Editilla pulls the Pin on our Sanity Grenade! This is getting Ridiculous. It is time to boycott the T-P Advertisers.
2 different other journalists have been hammering this story during the Anniversary, and WWL covered it --and yet when finally we get our local Times-Picayune to weigh in it is with the Last Word of the Exquisite Corps!
My favorite bias of Ms Grissett and the T-P here is how she opens with such a "slider" and closes this article with the Corps Last Word from Karen Durham-Aguilera, the Task Force Hope chief: "Their problems are with the Department of Defense inspector general's report, and I'm not going to comment on what she believes or doesn't believe, " Durham-Aguilera said. "She has a right to her opinion, but she's in Los Angeles and hasn't been here since 2006."
Sorry Mxz D-A, but when did YOU show up on this scene? 2007? Before that you oversaw the flooding in the Northwest Districts in 2005-2006 and the Corps Contracting Fiascoes in Iraq?
Where'Yat, Ms Ramrod of Hope?
While the Exquisite Corps builds yet another "Worlds Largest Pump" across the river, do we assume that that project will also proceed with just the same honesty and open budgets of Flood Funding that we find from the Office of Special Counsel?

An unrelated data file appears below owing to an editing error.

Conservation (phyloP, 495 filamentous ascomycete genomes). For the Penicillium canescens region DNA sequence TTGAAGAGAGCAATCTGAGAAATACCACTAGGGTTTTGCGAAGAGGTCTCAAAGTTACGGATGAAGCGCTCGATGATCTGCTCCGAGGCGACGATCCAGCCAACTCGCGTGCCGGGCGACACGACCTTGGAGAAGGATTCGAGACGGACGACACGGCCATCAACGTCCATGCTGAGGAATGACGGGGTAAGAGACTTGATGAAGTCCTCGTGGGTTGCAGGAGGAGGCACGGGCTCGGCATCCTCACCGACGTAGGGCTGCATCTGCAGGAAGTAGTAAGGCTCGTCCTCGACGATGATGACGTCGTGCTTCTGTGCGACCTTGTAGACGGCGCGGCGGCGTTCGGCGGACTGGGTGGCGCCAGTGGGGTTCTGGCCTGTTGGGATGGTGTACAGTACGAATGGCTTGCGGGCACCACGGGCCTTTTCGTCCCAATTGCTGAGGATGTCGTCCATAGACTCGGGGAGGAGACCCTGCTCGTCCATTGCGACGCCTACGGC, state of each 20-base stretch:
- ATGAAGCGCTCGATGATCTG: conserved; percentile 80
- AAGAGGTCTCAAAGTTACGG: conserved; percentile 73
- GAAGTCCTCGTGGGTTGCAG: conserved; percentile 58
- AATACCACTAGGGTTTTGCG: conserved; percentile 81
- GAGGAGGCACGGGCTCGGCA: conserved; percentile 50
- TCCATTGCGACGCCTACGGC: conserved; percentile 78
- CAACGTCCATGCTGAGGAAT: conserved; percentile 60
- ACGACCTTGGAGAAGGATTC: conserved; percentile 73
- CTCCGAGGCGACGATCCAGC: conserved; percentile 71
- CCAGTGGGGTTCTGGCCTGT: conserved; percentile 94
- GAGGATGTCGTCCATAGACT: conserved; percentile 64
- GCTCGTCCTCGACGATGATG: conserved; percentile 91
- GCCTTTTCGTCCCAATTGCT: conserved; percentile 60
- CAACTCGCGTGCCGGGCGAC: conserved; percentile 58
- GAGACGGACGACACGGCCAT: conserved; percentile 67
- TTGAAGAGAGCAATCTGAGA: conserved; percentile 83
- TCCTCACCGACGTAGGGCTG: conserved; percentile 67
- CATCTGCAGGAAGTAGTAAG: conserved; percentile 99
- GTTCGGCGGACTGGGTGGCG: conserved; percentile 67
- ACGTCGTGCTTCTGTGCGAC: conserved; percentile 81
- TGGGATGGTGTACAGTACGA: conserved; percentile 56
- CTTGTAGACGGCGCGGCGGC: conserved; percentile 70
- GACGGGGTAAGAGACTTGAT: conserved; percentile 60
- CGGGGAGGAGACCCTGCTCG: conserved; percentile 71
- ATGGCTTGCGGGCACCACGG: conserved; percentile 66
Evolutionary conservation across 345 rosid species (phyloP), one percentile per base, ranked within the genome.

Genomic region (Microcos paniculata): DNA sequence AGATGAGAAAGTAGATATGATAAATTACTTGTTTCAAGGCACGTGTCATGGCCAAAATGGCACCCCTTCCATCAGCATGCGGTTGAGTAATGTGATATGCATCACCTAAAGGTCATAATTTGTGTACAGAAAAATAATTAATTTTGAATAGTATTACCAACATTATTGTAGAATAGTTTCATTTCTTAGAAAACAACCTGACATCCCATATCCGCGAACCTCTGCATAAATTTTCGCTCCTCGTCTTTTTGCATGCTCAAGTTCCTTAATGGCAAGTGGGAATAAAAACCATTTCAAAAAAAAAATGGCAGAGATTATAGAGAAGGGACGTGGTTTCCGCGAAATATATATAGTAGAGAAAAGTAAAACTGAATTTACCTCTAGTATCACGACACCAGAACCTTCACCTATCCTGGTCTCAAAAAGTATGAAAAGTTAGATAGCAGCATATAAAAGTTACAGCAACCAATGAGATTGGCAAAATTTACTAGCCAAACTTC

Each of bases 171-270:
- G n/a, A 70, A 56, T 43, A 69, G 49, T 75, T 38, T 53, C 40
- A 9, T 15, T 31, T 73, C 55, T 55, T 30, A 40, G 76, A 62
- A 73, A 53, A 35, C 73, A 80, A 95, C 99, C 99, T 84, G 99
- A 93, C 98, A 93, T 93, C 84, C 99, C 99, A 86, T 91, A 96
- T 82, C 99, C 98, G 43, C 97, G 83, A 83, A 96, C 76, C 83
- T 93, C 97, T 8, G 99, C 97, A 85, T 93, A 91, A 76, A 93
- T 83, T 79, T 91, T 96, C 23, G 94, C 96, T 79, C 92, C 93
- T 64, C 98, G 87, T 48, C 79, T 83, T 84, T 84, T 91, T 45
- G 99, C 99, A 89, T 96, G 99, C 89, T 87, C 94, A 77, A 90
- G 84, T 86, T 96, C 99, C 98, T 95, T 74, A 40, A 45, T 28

AND, this current crime of course begs the question of the Corps costs Over-estimates on Pump Option 2, opposed to this Option 1 which they have skillfully shoved up our ASCEs.
Molly Peterson: The January after Katrina, two weeks after it opened bids, the Army Corps awarded a $26 million contract for the pumps to Florida-based Moving Water Industries. Garzino says that’s a fast schedule.
Public records indicate the company’s schedule was more aggressive than she knew. Even before the Florida company won the contract, it ordered 37 diesel engines from Caterpillar, at an estimated cost of more than $2 million.
The winning company also requested custom pump parts called impellers from a foundry three days before it was certain to need them.
In a debriefing with the Corps, another company that bid for the contract, FPI, raised questions about the way Moving Water Industries, or MWI, won the project. The first voice is FPI’s Bill Miller. The second is Corps contract officer Cindy Nicholas.
Bill Miller: MWI had already ordered the engines, and everyone else said that would be awarded the job.
Cindy Nicholas: Well, I don’t know anything about that, sir. If they ordered them on their own, they must have taken a big risk.
Miller: Well, obviously that was a risk that paid off, let’s put it that way.
Peterson: The Army Corps maintains it properly issued the contract. Maria Garzino is a contract specialist, but her concerns go far beyond contracting. She was present when Moving Water Industries started to test the pumps in Deerfield Beach, Florida.
Garzino: As we turned the machinery on it started failing.
The more we ran it, the more severe the failures were.
"New Orleans and its residents have been ruthlessly slandered"
~Your Right Hand Thief
The feeling is Mutual
--so is the fact~slabbed